"Watching the River Flow" is a blues rock song by American singer Bob
Dylan, released as a single on June 3, 1971. Produced by Leon Russell,
it was written and recorded during a session in March 1971 at Blue Rock
Studio in New York City. The collaboration with Russell formed in part
through Dylan's desire for a new sound, after a period of immersion in
country rock music. The song has been interpreted as Dylan's account of
his writer's block in the early 1970s, and his wish to deliver less
politically engaged material and find a new balance between public and
private life. A minor hit in some countries, "Watching the River Flow"
was included on the 1971 Bob Dylan's Greatest Hits Vol. II and other
Dylan compilation albums. The song has been covered by many artists,
including a recording by five current and former Rolling Stones that was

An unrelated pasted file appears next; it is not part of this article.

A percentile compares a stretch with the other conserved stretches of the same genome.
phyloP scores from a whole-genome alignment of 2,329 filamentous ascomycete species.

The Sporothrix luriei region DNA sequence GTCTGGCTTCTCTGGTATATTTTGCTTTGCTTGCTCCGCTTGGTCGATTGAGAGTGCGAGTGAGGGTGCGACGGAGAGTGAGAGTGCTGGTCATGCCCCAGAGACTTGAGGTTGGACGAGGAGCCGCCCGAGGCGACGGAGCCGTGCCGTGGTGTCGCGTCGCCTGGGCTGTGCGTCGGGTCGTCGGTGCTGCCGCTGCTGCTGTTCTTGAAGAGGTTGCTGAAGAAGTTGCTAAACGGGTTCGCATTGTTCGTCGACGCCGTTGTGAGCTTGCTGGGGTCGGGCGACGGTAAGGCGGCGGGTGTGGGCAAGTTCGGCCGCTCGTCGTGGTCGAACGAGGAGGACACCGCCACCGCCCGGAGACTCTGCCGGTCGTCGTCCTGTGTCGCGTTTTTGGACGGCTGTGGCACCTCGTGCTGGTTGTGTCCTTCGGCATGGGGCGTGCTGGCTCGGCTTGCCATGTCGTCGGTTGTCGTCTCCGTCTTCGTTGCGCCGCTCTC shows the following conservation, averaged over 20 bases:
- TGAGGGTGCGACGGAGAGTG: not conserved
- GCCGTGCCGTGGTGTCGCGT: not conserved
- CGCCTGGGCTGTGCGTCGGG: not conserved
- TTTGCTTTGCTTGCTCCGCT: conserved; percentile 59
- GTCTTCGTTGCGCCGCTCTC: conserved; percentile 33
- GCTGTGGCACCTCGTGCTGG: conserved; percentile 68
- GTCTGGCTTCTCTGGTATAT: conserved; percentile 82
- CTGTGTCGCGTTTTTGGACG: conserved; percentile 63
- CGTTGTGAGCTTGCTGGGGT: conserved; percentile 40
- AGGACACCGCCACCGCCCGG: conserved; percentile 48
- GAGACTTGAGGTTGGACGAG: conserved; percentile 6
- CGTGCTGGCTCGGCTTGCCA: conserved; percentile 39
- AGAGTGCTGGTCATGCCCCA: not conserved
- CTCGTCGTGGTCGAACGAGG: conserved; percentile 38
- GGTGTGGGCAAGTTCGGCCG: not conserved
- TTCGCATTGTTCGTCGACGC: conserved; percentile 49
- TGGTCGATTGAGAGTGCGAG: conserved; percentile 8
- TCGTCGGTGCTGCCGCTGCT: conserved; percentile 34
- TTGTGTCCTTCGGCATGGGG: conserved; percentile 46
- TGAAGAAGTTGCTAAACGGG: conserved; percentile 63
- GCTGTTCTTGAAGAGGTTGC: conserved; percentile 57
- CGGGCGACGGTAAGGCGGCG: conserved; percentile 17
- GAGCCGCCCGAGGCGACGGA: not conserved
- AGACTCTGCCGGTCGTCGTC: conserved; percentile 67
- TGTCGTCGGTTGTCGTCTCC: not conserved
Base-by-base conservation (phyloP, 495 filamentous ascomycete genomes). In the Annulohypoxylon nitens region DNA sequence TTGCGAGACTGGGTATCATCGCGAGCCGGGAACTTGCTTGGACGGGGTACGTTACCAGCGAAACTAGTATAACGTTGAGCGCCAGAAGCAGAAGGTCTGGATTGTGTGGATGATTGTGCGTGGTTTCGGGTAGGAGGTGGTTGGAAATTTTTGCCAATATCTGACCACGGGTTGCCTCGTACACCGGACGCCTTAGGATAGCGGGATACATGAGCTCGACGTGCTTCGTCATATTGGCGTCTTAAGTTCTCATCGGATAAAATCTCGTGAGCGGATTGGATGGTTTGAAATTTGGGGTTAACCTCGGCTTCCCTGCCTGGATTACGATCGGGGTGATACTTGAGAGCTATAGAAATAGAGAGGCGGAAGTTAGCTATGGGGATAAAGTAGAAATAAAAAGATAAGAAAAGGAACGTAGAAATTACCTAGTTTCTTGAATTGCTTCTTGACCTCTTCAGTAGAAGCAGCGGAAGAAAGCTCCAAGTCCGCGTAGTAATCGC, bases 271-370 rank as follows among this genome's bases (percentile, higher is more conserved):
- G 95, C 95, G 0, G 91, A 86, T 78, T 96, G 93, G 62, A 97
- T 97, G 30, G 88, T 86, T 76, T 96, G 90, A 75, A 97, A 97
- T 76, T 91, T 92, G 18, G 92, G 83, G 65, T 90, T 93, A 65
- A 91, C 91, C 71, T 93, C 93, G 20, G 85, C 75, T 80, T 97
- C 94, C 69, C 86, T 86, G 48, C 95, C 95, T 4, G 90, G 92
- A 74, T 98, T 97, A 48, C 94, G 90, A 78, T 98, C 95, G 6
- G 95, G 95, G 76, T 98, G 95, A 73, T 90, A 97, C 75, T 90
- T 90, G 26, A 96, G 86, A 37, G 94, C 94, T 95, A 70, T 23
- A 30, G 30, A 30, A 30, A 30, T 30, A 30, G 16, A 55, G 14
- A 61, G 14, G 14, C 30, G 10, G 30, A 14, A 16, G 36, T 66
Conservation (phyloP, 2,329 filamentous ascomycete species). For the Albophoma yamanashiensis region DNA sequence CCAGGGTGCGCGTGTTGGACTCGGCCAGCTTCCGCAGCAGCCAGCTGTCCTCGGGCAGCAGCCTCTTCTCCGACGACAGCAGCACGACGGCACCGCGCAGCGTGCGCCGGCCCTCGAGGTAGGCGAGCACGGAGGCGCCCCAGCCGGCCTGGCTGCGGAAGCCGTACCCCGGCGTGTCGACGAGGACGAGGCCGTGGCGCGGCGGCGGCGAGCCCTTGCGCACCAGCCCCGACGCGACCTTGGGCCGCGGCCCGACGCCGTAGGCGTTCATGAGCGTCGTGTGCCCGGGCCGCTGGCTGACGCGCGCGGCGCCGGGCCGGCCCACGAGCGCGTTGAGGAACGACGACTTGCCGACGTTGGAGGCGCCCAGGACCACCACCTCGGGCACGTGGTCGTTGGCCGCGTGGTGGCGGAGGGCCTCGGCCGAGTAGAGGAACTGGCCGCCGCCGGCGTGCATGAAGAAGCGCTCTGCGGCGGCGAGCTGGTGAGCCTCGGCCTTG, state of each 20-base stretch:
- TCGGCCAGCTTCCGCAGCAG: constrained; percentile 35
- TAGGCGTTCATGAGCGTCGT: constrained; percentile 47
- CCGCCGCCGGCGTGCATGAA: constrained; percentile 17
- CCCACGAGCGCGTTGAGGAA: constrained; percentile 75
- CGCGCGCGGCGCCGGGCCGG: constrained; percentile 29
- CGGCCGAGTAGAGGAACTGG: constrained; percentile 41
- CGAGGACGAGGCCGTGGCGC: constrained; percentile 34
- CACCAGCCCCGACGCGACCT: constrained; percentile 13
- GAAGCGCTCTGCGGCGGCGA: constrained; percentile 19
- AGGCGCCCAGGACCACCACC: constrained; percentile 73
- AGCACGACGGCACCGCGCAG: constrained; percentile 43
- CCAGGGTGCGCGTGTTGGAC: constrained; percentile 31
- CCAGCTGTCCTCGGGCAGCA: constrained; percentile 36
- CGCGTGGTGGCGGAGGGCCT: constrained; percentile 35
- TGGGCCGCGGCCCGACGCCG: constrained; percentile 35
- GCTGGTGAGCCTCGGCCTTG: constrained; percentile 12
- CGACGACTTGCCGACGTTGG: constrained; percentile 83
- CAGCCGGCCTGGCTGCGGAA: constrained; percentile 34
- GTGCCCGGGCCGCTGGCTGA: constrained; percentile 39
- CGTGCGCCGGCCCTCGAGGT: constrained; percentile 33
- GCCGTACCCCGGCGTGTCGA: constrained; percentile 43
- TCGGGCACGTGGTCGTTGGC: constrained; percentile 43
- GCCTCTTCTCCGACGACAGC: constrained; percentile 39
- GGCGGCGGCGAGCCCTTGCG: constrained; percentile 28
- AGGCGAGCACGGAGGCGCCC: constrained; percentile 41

part of a tribute project for pianist Ian Stewart.
Read more: <https://en.wikipedia.org/wiki/Watching_the_River_Flow>
Today's selected anniversaries:
The last known pair of great auks, the only modern species in
the genus Pinguinus of flightless birds, were killed on Eldey off the
coast of Iceland.
At his trial for the assassination of Talat Pasha, viewed as
the main orchestrator of the Armenian genocide, Soghomon Tehlirian was
acquitted after arguing: "I have killed a man, but I am not a murderer."
Nearly six months after abdicating the British throne, Edward,
Duke of Windsor, married American socialite Wallis Simpson in a private
ceremony near Tours, France.
Having invaded Uganda and deposed President Idi Amin, Tanzanian
forces secured Uganda's western border, ending a seven-month war.
Wiktionary's word of the day:
(transitive, intransitive, reflexive, dated) To amuse oneself
divertingly or playfully; in particular, to cavort or gambol.
Wikiquote quote of the day:
Life is to be fortified by many friendships. To love, and to be
loved, is the greatest happiness of existence.